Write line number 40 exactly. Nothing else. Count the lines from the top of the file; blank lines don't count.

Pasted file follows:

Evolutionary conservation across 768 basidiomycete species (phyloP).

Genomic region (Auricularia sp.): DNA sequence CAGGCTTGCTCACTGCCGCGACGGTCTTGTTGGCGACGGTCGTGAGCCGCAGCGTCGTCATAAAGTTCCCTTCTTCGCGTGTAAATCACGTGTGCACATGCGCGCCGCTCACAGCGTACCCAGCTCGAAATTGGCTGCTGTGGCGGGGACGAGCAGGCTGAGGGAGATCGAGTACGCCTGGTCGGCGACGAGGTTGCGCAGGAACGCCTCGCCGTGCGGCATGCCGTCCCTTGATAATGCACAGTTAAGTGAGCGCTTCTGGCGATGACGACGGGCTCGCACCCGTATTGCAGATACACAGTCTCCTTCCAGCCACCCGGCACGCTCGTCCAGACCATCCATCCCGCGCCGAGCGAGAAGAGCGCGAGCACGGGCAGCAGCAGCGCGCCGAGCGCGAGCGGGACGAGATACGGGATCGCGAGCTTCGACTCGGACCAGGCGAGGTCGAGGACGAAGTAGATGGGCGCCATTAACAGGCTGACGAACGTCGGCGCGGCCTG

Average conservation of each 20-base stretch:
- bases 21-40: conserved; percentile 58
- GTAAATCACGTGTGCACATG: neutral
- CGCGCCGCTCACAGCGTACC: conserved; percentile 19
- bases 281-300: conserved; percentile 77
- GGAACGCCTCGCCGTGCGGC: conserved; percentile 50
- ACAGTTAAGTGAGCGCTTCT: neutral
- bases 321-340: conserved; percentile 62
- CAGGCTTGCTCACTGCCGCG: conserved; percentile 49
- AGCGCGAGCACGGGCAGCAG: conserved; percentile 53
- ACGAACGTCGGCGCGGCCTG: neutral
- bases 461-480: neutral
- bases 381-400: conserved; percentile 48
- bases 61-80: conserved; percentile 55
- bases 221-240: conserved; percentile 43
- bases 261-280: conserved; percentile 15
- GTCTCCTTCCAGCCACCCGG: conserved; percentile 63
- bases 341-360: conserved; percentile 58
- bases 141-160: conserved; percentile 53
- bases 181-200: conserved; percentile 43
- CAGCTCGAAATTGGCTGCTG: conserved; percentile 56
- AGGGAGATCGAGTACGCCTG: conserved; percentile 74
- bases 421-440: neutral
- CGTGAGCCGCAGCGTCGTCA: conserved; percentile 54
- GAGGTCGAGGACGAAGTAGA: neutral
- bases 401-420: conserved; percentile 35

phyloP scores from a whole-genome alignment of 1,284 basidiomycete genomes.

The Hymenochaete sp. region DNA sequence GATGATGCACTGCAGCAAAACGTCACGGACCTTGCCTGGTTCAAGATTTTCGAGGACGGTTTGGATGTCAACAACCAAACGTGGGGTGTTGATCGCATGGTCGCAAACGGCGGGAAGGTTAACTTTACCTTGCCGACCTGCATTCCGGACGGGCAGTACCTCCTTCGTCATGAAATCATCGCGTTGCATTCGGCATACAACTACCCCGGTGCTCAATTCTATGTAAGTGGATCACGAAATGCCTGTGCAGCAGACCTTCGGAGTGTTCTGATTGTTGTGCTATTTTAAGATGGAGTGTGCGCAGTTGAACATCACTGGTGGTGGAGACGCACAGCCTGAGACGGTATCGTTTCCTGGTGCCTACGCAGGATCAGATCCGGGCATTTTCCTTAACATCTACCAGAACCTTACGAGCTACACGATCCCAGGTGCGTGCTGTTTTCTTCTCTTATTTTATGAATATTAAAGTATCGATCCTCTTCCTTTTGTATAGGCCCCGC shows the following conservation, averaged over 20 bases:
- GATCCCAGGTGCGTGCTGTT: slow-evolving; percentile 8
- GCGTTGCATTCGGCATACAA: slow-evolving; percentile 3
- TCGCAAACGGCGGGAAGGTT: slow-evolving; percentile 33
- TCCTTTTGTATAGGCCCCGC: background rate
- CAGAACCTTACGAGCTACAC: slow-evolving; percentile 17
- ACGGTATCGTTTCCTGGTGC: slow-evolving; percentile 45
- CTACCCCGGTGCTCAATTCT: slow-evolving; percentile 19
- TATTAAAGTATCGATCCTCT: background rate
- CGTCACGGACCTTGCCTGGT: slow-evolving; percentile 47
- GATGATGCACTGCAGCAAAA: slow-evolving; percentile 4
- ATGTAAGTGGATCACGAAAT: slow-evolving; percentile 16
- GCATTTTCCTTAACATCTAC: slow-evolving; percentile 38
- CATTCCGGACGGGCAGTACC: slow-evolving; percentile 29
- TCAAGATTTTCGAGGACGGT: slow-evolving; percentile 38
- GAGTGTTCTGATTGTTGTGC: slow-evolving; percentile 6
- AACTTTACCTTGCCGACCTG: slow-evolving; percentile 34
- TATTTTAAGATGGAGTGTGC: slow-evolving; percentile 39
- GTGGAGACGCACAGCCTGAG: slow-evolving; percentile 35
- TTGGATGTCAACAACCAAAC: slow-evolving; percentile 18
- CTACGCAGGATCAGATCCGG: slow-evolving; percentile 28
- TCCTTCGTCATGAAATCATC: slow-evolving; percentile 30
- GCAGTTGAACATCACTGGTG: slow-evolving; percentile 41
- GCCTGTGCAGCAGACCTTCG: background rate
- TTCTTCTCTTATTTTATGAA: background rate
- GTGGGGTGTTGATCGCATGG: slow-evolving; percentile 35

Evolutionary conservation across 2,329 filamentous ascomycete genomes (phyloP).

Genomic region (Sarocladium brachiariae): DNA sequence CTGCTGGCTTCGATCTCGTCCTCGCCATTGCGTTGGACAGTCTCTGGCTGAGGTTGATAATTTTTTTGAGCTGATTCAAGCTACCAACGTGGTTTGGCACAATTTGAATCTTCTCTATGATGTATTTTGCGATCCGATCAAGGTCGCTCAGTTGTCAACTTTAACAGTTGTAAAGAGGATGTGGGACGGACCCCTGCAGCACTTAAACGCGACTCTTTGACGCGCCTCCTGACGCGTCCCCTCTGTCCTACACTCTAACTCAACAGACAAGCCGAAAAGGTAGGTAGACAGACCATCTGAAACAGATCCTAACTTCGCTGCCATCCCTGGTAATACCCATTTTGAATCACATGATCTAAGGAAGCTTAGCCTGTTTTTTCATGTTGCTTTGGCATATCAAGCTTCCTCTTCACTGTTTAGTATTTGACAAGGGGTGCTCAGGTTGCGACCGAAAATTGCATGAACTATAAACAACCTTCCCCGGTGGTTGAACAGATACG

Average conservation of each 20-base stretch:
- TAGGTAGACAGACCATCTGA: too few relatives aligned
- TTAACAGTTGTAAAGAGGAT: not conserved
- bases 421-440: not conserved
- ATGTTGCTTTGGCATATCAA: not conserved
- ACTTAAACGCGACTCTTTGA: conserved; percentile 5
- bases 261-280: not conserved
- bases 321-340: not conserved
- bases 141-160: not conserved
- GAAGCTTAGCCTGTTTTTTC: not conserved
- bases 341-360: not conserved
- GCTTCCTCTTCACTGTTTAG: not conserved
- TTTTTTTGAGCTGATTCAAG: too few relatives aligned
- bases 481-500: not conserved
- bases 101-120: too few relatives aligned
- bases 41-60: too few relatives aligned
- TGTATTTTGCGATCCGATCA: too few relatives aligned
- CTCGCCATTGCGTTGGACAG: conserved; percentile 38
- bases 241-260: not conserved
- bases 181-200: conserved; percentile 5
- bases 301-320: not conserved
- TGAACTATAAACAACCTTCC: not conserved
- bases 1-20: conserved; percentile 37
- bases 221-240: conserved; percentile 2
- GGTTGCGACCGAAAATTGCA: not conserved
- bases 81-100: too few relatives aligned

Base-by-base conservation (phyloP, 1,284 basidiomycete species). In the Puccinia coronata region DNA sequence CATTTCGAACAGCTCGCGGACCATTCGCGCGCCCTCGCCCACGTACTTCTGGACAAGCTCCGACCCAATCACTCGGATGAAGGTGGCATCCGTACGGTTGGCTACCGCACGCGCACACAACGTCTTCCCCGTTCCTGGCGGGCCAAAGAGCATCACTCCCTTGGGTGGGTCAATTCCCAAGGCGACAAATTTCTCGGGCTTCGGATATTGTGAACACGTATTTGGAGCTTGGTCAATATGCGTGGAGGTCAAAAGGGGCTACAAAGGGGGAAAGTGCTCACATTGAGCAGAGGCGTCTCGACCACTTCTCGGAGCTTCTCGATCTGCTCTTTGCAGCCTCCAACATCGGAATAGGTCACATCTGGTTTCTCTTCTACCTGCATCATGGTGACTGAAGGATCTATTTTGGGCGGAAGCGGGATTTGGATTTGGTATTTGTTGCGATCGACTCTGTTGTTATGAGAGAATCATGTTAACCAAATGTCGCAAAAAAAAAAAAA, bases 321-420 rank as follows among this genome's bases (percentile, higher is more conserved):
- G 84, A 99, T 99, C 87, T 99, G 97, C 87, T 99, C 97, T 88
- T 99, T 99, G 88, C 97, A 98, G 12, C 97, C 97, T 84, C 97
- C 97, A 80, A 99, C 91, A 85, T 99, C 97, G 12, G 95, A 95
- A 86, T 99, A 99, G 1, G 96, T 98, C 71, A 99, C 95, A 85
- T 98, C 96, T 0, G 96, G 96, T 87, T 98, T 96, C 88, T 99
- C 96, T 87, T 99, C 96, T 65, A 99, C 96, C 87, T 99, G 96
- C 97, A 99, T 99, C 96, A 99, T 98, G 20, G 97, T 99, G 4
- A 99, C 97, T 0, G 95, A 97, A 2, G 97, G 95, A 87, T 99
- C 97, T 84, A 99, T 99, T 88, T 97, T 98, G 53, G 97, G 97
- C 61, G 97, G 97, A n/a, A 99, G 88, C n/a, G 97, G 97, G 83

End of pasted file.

- GATGATGCACTGCAGCAAAA: slow-evolving; percentile 4